2. What do you do for a living?

At the moment I am a fixed-term project assistant at the Unit for Sectoral Policy of the Ministry for Foreign Affairs. I am an assistant to the Senior Adviser in rural development and agriculture. My work entails preparing background reports, writing reports and speeches, issuing comments on statements and attending meetings. The best thing about this job is to be able to work on topics that I studied for my degree on a daily basis. I also like the fact that I must always keep abreast of new information and events in agriculture as much as possible. In addition, I like working in an international environment, which is what the Ministry for Foreign Affairs is. I will soon look for a fieldwork position abroad in order to put my studies in agriculture and development studies into practice. 

3. How does the future look in your field?

I daresay that it looks quite good, because people will continue to be needing food. Trends such as the demand for organic and local food as well as the effects of climate change on food production will generate employment opportunities in the future. I encourage all students at Viikki to also consider international career opportunities. There is demand for experts in the field abroad. In addition, they should use social media to familiarise themselves with the field and to contact potential employers. Twitter, for instance, is a great way to stay updated on what happens in agriculture. If possible, students should also consider completing their special practical training at the end of their studies – I do not know if the current Personal Study Plan regulations enable this, but I should think it increases career opportunities after graduation.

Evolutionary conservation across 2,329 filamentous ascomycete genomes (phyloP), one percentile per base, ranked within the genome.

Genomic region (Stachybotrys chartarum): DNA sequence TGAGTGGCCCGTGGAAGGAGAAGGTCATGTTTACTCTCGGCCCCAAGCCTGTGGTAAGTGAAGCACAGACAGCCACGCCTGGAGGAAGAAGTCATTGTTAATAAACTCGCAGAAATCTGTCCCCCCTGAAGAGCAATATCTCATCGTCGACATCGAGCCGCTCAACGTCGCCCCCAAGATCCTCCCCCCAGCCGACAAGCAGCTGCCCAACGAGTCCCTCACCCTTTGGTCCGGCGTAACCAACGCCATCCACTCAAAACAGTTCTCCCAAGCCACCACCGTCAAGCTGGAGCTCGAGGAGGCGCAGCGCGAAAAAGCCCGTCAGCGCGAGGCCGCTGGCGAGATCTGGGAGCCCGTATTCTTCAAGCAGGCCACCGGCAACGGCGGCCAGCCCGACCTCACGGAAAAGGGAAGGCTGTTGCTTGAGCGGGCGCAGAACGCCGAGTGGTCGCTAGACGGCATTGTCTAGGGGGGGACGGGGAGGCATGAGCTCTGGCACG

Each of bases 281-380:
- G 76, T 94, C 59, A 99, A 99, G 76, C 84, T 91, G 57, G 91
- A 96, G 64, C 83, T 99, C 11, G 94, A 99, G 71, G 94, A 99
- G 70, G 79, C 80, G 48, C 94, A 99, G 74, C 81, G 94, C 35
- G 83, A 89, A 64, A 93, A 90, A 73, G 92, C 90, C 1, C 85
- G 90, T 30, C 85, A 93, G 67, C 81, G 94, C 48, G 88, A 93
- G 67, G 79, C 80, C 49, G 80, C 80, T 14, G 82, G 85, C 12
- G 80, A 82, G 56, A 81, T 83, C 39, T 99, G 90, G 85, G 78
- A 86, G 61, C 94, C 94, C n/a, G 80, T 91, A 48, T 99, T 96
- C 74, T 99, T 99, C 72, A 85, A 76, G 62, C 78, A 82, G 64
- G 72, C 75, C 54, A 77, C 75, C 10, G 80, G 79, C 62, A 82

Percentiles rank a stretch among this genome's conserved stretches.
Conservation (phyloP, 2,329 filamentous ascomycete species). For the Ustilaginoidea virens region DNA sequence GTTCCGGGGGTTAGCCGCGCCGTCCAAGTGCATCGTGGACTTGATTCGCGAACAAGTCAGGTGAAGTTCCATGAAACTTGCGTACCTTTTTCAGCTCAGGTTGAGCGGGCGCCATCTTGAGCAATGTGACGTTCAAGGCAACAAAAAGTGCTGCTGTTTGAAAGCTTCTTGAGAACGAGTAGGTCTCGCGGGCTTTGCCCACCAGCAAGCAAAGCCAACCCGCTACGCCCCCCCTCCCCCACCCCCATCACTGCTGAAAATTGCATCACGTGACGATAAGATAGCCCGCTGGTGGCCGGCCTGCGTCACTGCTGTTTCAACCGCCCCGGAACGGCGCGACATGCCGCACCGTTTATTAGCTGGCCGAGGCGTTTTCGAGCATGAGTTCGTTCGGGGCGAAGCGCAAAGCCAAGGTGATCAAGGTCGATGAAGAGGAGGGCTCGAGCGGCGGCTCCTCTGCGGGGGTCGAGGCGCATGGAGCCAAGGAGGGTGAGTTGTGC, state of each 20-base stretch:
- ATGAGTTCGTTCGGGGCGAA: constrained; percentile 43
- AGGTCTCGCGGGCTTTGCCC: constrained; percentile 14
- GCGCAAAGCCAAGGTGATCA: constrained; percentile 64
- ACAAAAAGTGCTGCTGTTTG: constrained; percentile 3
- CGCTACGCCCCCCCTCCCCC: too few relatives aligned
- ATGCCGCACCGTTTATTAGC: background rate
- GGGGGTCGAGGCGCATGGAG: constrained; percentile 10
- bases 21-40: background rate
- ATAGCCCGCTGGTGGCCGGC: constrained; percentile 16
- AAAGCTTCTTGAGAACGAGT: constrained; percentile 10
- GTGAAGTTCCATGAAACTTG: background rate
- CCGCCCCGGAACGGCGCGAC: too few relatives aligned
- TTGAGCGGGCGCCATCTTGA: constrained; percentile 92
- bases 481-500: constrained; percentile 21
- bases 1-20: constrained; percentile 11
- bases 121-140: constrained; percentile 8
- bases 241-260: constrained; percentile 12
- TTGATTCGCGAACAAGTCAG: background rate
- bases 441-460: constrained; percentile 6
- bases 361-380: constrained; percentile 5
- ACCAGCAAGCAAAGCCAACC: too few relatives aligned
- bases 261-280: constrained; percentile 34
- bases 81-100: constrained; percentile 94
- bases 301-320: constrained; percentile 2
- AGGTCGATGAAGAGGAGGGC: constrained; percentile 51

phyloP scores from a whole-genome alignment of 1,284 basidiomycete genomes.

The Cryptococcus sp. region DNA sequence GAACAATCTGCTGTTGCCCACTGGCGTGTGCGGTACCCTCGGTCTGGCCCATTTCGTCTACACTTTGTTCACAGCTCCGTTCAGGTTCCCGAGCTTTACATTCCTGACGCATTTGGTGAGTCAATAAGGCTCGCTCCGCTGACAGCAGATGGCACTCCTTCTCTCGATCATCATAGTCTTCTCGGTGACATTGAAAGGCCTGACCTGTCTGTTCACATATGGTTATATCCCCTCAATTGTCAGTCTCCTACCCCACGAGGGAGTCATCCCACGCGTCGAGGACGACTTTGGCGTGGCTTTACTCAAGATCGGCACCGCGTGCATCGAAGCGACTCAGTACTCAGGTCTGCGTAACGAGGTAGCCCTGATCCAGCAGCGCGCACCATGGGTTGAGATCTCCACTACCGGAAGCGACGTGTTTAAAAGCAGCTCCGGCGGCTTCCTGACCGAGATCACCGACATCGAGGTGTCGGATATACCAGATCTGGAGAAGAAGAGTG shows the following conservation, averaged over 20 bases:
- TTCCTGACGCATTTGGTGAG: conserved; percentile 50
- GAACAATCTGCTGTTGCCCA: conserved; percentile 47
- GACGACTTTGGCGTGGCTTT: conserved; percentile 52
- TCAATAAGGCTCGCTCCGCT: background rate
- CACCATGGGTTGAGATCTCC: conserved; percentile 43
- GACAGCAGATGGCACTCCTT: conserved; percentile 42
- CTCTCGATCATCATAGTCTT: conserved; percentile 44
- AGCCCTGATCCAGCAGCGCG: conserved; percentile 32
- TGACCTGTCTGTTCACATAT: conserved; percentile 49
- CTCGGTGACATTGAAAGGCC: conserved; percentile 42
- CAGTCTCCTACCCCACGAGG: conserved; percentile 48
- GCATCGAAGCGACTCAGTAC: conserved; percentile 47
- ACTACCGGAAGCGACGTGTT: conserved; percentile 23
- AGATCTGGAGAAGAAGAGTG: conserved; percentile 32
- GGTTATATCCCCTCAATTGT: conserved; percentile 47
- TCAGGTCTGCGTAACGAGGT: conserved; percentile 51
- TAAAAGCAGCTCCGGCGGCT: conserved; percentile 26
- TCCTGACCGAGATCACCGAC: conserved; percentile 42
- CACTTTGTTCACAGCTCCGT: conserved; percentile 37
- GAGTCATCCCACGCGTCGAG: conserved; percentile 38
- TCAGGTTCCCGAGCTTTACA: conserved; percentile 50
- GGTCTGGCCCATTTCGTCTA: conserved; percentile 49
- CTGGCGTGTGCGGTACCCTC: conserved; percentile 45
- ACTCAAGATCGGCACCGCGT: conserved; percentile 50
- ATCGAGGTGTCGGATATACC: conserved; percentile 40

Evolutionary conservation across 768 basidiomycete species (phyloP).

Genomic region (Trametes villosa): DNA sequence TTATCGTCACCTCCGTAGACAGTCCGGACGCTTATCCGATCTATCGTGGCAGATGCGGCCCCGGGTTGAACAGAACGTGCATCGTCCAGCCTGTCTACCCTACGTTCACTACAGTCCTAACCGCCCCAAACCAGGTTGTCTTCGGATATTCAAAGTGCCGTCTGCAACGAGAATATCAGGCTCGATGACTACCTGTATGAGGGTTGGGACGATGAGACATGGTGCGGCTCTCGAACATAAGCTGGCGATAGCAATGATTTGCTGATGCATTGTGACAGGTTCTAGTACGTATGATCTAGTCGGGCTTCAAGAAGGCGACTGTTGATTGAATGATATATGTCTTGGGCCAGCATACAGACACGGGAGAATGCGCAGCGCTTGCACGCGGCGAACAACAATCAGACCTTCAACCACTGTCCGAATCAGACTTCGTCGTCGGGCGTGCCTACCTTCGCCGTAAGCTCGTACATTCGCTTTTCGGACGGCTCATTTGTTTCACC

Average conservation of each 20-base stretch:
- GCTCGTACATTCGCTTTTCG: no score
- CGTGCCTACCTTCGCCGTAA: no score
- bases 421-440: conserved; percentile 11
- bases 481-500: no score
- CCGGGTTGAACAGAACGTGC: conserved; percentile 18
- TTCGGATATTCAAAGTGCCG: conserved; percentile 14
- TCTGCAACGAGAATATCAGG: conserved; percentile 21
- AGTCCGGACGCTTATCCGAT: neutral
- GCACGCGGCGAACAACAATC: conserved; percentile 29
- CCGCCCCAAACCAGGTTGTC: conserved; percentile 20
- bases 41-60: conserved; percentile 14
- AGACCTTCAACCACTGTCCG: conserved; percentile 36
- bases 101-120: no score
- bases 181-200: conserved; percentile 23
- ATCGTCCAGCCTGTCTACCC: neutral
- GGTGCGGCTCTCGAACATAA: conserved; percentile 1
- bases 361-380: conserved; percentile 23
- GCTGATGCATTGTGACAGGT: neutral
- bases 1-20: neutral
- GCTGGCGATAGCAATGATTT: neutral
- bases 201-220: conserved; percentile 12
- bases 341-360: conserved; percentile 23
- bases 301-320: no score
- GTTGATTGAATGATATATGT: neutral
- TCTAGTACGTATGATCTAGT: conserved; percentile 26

4. What is your favourite memory of your studies?

There are a lot of them! I remember well some good courses and lectures, as well as those moments of epiphany when I realised my opinion was not perhaps all that well-grounded and I learned to see things from a different perspective. Working in student organisations was also very rewarding. I was active in the International Association of Students in Agricultural and Related Sciences (IAAS) throughout my studies, and I got to know students and employers in the field from all over the world as well as to hone my leadership and presentation skills.

Hanna Help, who graduated with a degree in plant production sciences, is a doctoral student in Professor Ykä Helariutta’s research group at the Department of Biosciences and the Institute of Biotechnology on the Viikki Campus.

1. What did you study?

I studied plant production sciences, especially plant breeding and plant biotechnology, at the Faculty of Agriculture and Forestry on the Viikki Campus. After completing my Master’s degree I moved on to doctoral studies in plant production sciences, although I physically work at the facilities of the Faculty of Biological and Environmental Sciences and the Institute of Biotechnology on the other side of the campus. My dissertation analyses the roles of phytohormones, hormonal interaction and their effects on various genes in the regulation of cellular differentiation in the vascular tissue of plants. My microscope is particularly focused on factors affecting the formation of xylem cells.